I’ve always lived by the programming adage, “Get it working, then make it either readable or fast.” When you are developing games or other high performance applications, the making it fast part can consume a lot of your time.

I can’t count the number of hours I’ve spent looking at call graphs. What do you do when you’ve determined your bottleneck though? Most people start looking at common things like unraveling loops and recursion or creating look up tables (LUTs). LUTs are a common practice in the gaming industry for things like trig functions. Why? Well, their values are static. The value of sin(45°) will always be 0.7071067812.

There are two reasons that make a LUT useful. First, the cost of looking up a value in a hash or array is usually orders of magnitude smaller than performing the calculation multiple times. Second, the math functions being called are deterministic. Translation: the solution will always be the same for a given input.

You may be asking what this has to do with deterministic algorithms. Well, you can take the idea of a LUT one step further, but I see this much less frequently even though it can be incredibly powerful. Any algorithm that is deterministic can have it’s own LUT. This is often called memoization, but most people don’t recognize that it’s possible because the function is deterministic. Let me show you how it works. A normal fibonacci algorithm in go might look like this:

func Fibonacci(n int64) int64 {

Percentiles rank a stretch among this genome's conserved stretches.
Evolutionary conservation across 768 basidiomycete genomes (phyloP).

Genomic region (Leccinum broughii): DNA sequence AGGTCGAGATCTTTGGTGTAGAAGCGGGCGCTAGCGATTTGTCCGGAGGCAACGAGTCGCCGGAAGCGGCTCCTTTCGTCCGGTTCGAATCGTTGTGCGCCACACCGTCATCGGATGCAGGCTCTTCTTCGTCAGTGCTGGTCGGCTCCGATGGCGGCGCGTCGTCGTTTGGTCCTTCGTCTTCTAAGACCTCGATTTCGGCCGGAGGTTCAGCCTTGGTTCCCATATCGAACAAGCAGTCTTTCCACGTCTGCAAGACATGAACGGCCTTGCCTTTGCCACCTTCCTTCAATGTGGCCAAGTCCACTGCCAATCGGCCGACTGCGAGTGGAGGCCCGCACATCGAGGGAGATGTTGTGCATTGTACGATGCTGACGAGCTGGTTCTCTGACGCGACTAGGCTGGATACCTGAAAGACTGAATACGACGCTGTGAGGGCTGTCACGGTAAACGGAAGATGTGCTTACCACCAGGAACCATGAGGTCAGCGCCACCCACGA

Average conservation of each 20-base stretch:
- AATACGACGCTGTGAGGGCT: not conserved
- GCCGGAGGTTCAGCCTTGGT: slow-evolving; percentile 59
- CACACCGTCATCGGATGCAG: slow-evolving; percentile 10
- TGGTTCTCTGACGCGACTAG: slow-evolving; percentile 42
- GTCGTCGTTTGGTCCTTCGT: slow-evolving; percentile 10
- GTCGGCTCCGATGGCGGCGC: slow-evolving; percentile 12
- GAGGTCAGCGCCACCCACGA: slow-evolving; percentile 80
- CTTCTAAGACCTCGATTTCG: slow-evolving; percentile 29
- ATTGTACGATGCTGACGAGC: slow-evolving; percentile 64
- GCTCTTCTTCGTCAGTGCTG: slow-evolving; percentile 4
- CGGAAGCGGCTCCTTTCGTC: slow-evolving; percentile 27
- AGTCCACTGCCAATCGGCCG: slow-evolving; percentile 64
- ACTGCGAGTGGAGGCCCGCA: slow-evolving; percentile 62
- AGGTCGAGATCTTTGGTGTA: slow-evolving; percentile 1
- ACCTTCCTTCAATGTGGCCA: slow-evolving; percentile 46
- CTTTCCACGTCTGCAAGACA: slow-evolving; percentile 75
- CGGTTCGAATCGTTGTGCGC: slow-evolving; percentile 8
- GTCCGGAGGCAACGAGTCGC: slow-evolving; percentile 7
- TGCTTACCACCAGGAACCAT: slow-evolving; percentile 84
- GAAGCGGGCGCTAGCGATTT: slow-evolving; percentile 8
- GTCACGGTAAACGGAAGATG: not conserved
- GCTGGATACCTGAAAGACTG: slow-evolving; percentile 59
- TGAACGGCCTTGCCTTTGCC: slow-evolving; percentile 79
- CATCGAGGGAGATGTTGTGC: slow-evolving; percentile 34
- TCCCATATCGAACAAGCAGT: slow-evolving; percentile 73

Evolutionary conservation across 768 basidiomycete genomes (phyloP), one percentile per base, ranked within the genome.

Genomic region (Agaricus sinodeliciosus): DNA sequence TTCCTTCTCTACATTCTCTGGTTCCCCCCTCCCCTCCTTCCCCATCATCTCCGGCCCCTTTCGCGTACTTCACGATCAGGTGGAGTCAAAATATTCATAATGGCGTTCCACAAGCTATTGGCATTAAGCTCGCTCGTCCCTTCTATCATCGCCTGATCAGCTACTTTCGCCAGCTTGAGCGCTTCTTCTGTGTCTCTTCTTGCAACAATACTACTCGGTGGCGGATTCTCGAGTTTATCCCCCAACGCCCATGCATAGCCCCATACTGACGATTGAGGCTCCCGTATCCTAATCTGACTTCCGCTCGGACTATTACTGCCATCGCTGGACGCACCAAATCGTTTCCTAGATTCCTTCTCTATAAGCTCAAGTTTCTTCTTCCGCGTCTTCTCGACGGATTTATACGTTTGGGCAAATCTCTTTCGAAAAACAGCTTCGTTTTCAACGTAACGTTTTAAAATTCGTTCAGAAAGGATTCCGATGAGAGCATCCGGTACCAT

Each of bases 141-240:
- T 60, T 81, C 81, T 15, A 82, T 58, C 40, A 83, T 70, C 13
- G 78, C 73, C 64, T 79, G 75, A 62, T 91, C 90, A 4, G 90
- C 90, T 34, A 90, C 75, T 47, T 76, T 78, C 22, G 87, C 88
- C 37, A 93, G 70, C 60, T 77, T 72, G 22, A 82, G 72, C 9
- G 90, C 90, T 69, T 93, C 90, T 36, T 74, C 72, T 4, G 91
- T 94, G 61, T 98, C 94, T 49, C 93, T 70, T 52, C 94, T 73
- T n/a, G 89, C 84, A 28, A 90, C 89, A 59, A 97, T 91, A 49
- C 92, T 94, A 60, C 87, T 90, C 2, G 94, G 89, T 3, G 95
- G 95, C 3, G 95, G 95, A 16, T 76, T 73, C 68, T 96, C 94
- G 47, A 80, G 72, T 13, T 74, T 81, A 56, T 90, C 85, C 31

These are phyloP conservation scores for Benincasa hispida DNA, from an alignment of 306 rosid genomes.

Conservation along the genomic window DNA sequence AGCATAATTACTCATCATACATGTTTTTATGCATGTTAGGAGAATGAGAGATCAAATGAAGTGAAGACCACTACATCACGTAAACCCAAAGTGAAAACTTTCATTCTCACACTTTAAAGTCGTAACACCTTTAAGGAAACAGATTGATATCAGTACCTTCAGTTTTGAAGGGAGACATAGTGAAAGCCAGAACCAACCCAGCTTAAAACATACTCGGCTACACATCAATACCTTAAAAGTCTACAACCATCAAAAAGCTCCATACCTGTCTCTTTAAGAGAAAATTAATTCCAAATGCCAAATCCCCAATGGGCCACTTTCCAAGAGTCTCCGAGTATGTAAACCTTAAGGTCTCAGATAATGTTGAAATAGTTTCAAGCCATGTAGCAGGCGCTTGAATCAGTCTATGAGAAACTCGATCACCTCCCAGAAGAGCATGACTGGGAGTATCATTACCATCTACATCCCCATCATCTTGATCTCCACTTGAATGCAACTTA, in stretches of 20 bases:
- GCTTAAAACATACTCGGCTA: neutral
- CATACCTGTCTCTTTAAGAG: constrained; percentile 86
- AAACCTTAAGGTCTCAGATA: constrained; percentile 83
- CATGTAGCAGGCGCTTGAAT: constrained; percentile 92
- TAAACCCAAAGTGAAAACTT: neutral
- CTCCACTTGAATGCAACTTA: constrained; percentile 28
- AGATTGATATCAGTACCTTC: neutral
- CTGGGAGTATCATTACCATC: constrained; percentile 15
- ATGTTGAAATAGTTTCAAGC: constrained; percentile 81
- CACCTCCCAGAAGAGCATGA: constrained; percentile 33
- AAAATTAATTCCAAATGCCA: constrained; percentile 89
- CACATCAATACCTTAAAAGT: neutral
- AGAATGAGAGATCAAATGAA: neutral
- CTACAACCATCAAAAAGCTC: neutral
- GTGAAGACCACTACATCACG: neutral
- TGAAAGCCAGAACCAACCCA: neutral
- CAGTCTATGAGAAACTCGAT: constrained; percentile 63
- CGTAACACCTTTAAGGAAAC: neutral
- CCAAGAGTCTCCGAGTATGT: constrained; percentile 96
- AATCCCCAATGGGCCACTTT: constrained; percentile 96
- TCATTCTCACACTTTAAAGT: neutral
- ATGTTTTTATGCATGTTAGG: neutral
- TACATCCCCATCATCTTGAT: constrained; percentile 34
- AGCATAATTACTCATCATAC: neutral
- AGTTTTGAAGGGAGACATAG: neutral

var f int64
if n <= 1 {
f = 1
} else {
f = Fibonacci(n-1) + Fibonacci(n-2)
}
return f
}


This works fine for small values of n like 1 or 7. But when n is 100, this could take quite a bit of time to run. Because it’s recursive, proving that the function is deterministic has huge gains. I’ll leave the details of the proof to you, but for the sake of this post let’s just assume it is (it is).

Knowing that this function is deterministic is important! It means we can store the previously calculated values and return them or use them in calculating new values. Here is one possible way to do this:

var fibonacciLUT map[int64]int64

func MemoizedFibonacci(n int64) int64 {
var f int64
if stored, ok := fibonacciLUT[n]; ok {
return stored
}
if n <= 1 {
f = 1
} else {
f = MemoizedFibonacci(n-1) + MemoizedFibonacci(n-2)
}
fibonacciLUT[n] = f
return f
}


Not much has changed. First, we create a map (an array could also work in this case) to store the values. Next, before we start doing the computations, we look to see if we already have a stored result. If we do, then we return that. If not, we perform the calculation and save the value into our map.

How much does this improve our performance? SO MUCH I HAVE TO USE CAPS TO SAY HOW MUCH!

\$ go run fibonacci.go
50 iterations of Non-memoized took 5m37.824026s to complete.
50 iterations of Memoized took 106us to complete.


Yes, you are reading that right. The normal calls took more than five minutes to run and the memoized version took 106 microseconds. You can see the entire program in one of my gists.

So, why am I writing about this. Computer science is important! You need to understand things like deterministic algorithms, state-space graphs, and everything else that you may have missed while you were on Facebook in your CS classes. They are what separate script kiddies from coding ninjas.

You might say, “The Zuckster never graduated!” I don’t care how or where you learn it. Whether its MIT, Coursera, or Wikipedia, good programmers need to understand these things. I’ve come across too many people who can’t answer fundamental computer science questions and I’ll bet my bottom dollar that this problem is directly correlated to why I have to maintain unreadable, slow code.

Go forth and learn!